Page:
Loveday Alexander helpfully clarifies the difference it makes when we regard homosexual practice as social phenomenon (as we tend to do nowadays) compared with seeing it as a moral issue (as is the case in the Bible).
Rom 1:26 For this reason God gave them over to dishonorable passions. For their women exchanged the natural sexual relations for unnatural ones, 1:27 and likewise the men also abandoned natural relations with women and were inflamed in their passions for one another. Men committed shameless acts with men and received in themselves the due penalty for their error.
These verses are important in the debate about homosexual practices. The discussion turns, to a considerable extent, on what Paul means by ‘natural’ and ‘unnatural’ in this context.…
Lev 18:22 – “You must not have sexual intercourse with a male as one has sexual intercourse with a woman; it is a detestable act.”
Lev 20:13 – “If a man has sexual intercourse with a male as one has sexual intercourse with a woman, the two of them have committed an abomination. They must be put to death; their blood guilt is on themselves.”
It has been argued that these texts are not relevant to homosexual practice today.…
What was the sin of the Sodomites, as recorded in Genesis 19?
Three main views have been taken.
In 1955 Sherwin Bailey published Homosexuality and the Western Christian Tradition, in which he argued that the phrase in question refers to a desire on the part of the Sodomites to ‘get to know’ the strangers. In other words, it is to do with the issue of hospitality. This view is also taken by J.…
Some argue for homosexual relations on the basis of justice. John Stott examines this argument:
‘The justice argument runs like this: “Just as we may not discriminate between persons on account of their gender, colour, ethnicity or class, so we may not discriminate between persons on account of their sexual preference. For the God of the Bible is the God of justice, who is described as loving justice and hating injustice. Therefore the quest for justice must be a paramount obligation of the people of God.…
Ian Paul notes that, in the recent past, two responses to same-sex relationships have been prevalent:
- In the wider society, same-sex marriage has provided gay relationships with the respectability and status that many desired;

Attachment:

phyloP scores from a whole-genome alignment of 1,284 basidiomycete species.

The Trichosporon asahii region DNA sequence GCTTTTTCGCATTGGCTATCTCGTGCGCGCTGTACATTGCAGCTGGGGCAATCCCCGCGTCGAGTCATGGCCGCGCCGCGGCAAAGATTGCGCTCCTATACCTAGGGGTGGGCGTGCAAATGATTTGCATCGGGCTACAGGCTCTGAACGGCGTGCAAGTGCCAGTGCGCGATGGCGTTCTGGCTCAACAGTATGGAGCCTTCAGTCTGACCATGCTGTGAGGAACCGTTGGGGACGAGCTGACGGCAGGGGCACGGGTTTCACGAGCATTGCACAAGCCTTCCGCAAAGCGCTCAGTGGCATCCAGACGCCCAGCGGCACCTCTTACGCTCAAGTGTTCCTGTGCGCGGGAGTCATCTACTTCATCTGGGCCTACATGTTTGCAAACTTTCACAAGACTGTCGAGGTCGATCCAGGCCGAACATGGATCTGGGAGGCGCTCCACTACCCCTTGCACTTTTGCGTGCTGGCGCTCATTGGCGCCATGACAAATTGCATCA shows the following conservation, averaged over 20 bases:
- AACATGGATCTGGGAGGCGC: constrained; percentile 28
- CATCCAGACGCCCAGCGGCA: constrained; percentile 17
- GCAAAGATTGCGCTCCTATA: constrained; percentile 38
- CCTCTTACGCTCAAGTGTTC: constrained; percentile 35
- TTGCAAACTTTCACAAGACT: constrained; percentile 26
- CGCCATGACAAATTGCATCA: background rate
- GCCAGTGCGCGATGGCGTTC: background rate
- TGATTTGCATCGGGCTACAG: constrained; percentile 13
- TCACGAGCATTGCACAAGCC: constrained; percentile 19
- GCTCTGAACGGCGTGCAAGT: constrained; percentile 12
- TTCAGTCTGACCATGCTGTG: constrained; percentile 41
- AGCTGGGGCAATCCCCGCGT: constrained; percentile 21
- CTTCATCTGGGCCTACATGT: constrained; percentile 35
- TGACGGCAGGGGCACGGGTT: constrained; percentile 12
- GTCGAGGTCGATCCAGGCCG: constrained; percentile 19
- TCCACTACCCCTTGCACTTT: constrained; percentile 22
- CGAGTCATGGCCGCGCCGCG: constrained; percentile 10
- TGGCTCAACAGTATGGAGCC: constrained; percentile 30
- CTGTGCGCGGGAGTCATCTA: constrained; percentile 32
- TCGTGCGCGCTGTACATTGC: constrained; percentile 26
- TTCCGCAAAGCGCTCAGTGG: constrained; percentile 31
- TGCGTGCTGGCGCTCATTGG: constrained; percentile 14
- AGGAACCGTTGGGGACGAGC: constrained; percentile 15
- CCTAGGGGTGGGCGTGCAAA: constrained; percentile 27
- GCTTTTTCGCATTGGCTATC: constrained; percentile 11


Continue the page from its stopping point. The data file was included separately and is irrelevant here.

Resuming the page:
- In the UK church, questions have been asked about whether the New Testament writers understood sexuality in the way that we understand it today, and, consequently, whether their negative assessments are well-founded.
Today (Ian Paul is writing in 2019), another response has come to the fore:
- Is the teaching of Scripture (and of Paul in particular) sufficiently clear and coherent for us to be able to follow its teaching on same-sex relationships?
It just is. Martin Davie writes:
‘This is a point that is well made by the American writer Michael Brown in his book Can you be Gay and Christian? He asks the question why there are only a tiny number of biblical verses that directly address the issue of same-sex sexual relationships. His answer to this question is to draw an analogy with a book of recipes for sugar free puddings that has an introduction that explains why sugar should be avoided.…
In 2 Samuel 1:26 David laments:
I grieve over you, my brother Jonathan!
You were very dear to me.
Your love was more special to me than the love of women.
Their relationship has been introduced in 1 Samuel 18 –
18:1 When David had finished talking with Saul, Jonathan and David became bound together in close friendship. Jonathan loved David as much as he did his own life. 18:2 Saul retained David on that day and did not allow him to return to his father’s house.…
Luke 7:2-3 A centurion there had a slave who was highly regarded, but who was sick and at the point of death. When the centurion heard about Jesus, he sent some Jewish elders to him, asking him to come and heal his slave.
There are two elements in this account that have suggested to some that the person healed by Jesus was the centurion’s male lover. One concerns the word ‘pais‘, which is variously translated ‘servant’, ‘child’, or ‘boy’, and which is understood sometimes to refer to a young boy in a pederastic same-sex relationship with and older male. …
In the eyes of many, the idea that churches can take a ‘welcoming but not affirming’ attitude towards LGBT people is absurd. It inevitably leads to treating people as second class Christians, tolerated but not fully integrated into the life of the church.
The perceived absurdity is compounded by the myth that only two possibilities exist: either that of full and unconditional acceptance and affirmation, or that of rejection. Any kind of middle ground is rarely explored.…